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It's a great, longish article about Australia's cigarette packaging law, which requires really startling photos of the health consequences of smoking to be plastered all over them -- no other branding allowed. It has been challenged repeatedly, but the government keeps successfully defending it, even at WTO when _Ukraine_ challenged it (Ukraine does not export tobacco to Australia -- they were fronting for corporates).

I recently had a great convo with a friend about what kinds of things work to discourage smoking, particularly among the under-aged. I had not known about this kind of packaging as a requirement (I knew that some smoking cessation strategies involve doing this to one's own packs of cigs), but am very interested in learning more about whether it could work here. It seems it might run up against free speech issues (you aren't allowed to make people say things, any more than you can stop people from saying stuff -- but even tho corps are people under the law, commercial speech has a lot more limits than other kinds of speech), but I sort of doubt it.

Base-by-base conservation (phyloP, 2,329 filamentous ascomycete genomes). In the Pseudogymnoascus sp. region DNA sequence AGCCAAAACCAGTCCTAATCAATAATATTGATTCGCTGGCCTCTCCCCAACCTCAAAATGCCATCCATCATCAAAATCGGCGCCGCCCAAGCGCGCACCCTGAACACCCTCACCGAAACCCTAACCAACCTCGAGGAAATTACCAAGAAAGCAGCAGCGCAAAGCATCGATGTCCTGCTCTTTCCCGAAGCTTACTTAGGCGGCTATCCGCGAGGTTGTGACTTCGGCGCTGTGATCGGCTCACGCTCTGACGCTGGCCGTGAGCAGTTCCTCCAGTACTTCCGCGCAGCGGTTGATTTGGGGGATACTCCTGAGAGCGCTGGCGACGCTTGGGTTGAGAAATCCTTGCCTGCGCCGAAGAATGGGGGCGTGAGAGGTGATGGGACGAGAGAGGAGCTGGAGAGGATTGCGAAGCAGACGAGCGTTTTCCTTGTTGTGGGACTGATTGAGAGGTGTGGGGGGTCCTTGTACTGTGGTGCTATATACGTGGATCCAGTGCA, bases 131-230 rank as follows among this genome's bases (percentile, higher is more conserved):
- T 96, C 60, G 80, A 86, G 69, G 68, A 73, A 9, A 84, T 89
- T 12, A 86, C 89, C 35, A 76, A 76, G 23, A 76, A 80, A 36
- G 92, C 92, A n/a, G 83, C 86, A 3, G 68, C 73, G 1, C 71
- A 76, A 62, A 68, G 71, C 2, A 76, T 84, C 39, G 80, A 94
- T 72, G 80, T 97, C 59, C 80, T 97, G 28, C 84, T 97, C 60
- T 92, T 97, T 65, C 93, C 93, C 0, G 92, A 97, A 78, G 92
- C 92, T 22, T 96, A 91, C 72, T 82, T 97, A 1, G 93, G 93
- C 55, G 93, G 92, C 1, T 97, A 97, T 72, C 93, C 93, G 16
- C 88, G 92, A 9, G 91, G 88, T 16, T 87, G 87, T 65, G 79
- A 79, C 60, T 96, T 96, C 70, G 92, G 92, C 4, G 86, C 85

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Dec. 20th, 2015 11:01 pm (UTC)
Not sure how I feel about that. I can see banning advertising and most branding (seriously, fuck Joe Camel), and including verbal warnings, but the pictures seem just too over-the-top to me. Maybe because the only time I've seen that kind of gruesomeness being used to pitch an idea has been from anti-choicers and Reefer-Madness-style anti-drug propaganda.

Also, I kind of think if anyone should have to look at those images all day long it's the tobacco execs. Hang the pictures in their offices.
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